Best travel attractions Hanoi right now: This skinny alley and its train line, about halfway between the Imperial Citadel and St. Joseph’s Cathedral in central Hanoi, has become world famous in recent years due to the fact that passing trains run with only around a 20-centimeter gap between the train and the alley’s houses. Due to tourists acting dangerously and not getting out of the way of oncoming trains, the government decided to ban tourism on the street in 2019, and shut down the alley’s cafés due to safety fears. Since then there has been some relenting of attitude, and some cafés along the route have been reopened. If you’re here to photograph the trains, make sure to obey the street locals and café staff just before the train passes. The train schedule changes regularly, but there are usually more opportunities to see the trains go by on the weekends. See extra details at https://hanoibylocals.com/transfer/shuttle-bus-hanoi-halong-bay/.
Behind Ho Chi Minh’s Mausoleum is a humble stilt house, where Ho Chi Minh supposedly lived in the 60s, though some claim that it would have been too risky during the war for him to live here. The house is an interpretation of a traditional rural dwelling, and has been preserved just as Ho left it. It’s set in a well-tended garden next to a carp-filled pond. It shares grounds with the much more luxurious and impressive Presidential Palace built for the French Governor of the Indochina colony in the early 1900’s. The palace is now used for official receptions and isn’t open to the public.
Thang Long Water Puppet Theatre, located along Dinh Tien Hoang Street, comprises 17 short sketches using traditional puppets within a one-hour performance. A Vietnamese orchestra accompanies each story, with musicians playing traditional operatic songs using drums, wooden bells, horns, bamboo flutes and cymbals. Aside from the general admission fee of VND 100,000, there’s an additional camera or video fee if you wish to photograph or film the show. Tickets sell out well in advance so it’s worth booking yours as soon as you arrive in town.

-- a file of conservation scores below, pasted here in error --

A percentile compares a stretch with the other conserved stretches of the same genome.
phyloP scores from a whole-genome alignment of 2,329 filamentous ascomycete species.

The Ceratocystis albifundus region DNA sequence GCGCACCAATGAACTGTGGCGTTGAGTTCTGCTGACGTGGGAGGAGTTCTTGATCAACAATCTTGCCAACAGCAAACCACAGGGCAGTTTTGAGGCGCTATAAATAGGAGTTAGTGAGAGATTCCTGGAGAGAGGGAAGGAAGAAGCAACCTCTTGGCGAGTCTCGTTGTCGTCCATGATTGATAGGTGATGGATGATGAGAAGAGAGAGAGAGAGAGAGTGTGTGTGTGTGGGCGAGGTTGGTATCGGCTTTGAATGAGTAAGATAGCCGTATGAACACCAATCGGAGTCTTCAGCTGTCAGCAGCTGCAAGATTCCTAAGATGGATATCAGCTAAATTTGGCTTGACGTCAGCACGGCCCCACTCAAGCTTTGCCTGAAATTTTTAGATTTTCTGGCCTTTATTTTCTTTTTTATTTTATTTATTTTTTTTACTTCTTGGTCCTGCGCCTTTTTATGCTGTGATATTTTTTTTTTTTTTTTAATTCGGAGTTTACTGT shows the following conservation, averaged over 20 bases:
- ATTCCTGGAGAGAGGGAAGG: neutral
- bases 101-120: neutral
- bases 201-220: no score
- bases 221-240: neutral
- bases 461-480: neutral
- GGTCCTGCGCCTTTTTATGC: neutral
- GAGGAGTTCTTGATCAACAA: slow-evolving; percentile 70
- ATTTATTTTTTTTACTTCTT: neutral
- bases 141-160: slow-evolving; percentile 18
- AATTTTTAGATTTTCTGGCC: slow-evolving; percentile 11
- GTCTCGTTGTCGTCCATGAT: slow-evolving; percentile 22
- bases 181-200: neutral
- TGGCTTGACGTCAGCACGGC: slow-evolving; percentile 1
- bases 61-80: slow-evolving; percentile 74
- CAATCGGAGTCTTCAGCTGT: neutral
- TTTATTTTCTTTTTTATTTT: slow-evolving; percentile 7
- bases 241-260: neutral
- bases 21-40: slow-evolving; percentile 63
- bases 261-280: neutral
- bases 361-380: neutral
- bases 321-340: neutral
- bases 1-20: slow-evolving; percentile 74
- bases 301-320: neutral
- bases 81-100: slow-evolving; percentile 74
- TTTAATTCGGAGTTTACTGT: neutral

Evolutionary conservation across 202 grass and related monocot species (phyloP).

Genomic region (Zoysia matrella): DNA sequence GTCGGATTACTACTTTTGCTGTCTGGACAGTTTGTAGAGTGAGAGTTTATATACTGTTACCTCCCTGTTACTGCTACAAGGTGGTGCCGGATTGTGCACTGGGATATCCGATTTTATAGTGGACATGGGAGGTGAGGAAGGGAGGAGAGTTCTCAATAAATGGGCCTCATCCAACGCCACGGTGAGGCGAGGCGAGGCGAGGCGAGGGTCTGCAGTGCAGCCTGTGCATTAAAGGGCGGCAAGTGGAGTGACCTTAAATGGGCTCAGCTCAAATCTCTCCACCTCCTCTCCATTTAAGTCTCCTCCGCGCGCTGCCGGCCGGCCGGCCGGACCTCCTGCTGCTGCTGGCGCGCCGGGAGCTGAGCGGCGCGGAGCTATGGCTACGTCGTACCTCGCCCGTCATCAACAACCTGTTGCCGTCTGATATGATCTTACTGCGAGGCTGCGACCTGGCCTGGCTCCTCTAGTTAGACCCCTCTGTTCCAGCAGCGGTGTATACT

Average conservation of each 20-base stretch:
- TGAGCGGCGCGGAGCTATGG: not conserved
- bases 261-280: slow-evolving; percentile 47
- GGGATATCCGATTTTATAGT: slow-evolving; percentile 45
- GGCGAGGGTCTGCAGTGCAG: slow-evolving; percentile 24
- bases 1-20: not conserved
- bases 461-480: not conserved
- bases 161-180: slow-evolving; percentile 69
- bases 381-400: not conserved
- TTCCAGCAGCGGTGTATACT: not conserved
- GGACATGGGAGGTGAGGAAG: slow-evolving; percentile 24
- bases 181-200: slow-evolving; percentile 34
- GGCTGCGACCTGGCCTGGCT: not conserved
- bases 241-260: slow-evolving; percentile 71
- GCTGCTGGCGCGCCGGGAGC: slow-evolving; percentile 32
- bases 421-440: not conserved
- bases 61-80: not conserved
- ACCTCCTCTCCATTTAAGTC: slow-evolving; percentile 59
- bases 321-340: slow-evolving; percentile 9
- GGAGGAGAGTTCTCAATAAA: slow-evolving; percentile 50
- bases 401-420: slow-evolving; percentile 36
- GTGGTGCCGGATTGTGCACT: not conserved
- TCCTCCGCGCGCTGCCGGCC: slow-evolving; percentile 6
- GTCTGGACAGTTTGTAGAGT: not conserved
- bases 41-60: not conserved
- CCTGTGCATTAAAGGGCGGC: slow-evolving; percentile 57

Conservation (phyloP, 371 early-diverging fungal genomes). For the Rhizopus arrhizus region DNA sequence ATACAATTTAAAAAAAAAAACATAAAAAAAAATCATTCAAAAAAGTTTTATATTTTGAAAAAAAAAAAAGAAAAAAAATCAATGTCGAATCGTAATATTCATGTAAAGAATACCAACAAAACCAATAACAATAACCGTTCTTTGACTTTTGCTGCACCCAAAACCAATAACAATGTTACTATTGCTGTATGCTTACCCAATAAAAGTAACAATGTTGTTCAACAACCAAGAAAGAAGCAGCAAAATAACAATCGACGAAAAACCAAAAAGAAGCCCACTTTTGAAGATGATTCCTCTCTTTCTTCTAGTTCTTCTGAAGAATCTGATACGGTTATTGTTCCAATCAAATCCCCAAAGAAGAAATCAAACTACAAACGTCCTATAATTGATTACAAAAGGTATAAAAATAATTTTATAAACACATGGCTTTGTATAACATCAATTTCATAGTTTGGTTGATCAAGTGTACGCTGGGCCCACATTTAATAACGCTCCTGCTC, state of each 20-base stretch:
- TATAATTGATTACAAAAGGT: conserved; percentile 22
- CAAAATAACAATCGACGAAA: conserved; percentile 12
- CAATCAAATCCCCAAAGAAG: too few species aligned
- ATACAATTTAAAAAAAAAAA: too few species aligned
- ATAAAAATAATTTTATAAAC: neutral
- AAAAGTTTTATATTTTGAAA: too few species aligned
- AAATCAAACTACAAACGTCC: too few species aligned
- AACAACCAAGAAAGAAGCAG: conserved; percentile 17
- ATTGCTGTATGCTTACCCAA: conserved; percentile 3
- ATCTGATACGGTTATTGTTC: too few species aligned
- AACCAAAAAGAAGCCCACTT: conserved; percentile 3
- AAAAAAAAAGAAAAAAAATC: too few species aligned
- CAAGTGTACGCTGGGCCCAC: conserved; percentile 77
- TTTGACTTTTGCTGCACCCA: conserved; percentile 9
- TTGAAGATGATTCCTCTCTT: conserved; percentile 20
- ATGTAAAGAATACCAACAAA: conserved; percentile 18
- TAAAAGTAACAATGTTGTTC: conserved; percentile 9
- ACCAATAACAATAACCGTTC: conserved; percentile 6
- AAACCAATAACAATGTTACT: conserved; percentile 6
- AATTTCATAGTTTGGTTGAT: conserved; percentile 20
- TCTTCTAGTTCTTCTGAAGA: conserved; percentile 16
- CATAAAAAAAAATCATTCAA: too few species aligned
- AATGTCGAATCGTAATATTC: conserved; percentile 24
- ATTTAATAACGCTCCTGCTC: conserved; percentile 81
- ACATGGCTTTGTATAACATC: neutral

If Buddhists were to build a treehouse, it would likely look a lot like this. This eleventh century temple was built by the emperor in gratitude for finally being blessed by a son. The temple was meant to look like a lotus flower blossoming from a single pillar in the pond, similar to the one seen in the prophetic dream of a child that this emperor had received. Inside, there is a small shrine to the Bodhisattva of Mercy. The current structure is a rebuild, as the French had the first destroyed after their retreat from the country.
When the crowds begin to wear you down, Hanoi has a bundle of places to visit where you can escape for some peace. Hoan Kiem Lake is a relaxing respite right within the city, while the Temple of Literature and Vietnam Museum of Ethnology are two of the best places to visit to reflect on Vietnam’s grand history. For many visitors to Vietnam’s capital, the major attraction is strolling the streets of the city’s ancient core. This labyrinthine quarter of narrow alleys is the commercial heartbeat of town and has a history that stretches back 1,000 years. It’s a delightfully dilapidated place, where the odd piece of medieval era architecture has managed to cling on within the modern hubbub of whizzing motorbikes, street vendors, and pulsating commerce. See even more info on Hanoi By Locals.
Hoan Kiem lake represented the spiritual heart of the city, reminds Vietnamese people of a legendary story about the name Hoan Kiem, and reminds the traditional education and the dedication of General Tran Hung Dao. Located in the middle of one of the busiest streets of Vietnam capital, Hoan Kiem Lake offers plenty of trees and shaded spots in which to escape the busy life. Legend tells that the Heaven King sent Emperor Ly Thai To a magical sword, which he used to fight against Chinese colonization and got his distinguished victory. After the war, Ly Thai To returned the magical sword to a giant turtle, which grabbed the sword and disappeared into the depths of this lake to restore the sword to its original owners. Being faithful and inspired, the locals name the lake after the highlighted milestone of Vietnam history – “Ho Hoan Kiem”, which means “Lake of the Restored Sword”.